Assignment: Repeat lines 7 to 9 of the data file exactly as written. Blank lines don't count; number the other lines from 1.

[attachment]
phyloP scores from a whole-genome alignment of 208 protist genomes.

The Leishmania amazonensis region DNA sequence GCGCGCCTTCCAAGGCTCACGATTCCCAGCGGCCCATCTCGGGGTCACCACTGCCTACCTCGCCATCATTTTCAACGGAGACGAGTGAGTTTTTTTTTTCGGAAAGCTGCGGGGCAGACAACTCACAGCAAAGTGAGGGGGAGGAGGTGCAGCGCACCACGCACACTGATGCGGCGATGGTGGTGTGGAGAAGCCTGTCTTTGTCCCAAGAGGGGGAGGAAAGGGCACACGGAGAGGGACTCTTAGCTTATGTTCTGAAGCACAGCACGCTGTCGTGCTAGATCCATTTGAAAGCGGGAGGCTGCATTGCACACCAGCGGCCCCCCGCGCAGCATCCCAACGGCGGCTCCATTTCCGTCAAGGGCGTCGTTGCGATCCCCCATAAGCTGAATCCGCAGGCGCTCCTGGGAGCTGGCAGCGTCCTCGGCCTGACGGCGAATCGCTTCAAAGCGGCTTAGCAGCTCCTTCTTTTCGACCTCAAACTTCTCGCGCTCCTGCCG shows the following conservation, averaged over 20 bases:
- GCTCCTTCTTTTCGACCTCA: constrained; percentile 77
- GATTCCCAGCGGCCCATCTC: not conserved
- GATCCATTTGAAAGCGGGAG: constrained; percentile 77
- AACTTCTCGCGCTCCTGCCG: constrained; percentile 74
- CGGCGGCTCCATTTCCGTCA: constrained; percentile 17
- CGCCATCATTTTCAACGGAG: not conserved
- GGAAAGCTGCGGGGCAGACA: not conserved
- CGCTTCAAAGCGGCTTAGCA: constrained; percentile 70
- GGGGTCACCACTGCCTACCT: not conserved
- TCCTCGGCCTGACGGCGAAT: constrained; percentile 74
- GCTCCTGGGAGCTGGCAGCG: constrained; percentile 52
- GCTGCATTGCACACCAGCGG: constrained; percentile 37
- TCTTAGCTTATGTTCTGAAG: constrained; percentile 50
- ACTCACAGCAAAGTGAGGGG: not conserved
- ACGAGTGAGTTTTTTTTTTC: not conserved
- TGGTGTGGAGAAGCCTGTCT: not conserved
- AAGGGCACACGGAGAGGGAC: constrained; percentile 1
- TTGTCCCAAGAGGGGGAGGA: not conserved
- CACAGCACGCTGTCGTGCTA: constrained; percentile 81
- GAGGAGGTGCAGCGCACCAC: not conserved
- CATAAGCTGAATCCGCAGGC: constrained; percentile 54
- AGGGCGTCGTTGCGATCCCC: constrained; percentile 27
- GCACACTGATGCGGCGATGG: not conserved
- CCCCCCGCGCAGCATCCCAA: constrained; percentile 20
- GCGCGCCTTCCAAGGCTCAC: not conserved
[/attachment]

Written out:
- CGGCGGCTCCATTTCCGTCA: constrained; percentile 17
- CGCCATCATTTTCAACGGAG: not conserved
- GGAAAGCTGCGGGGCAGACA: not conserved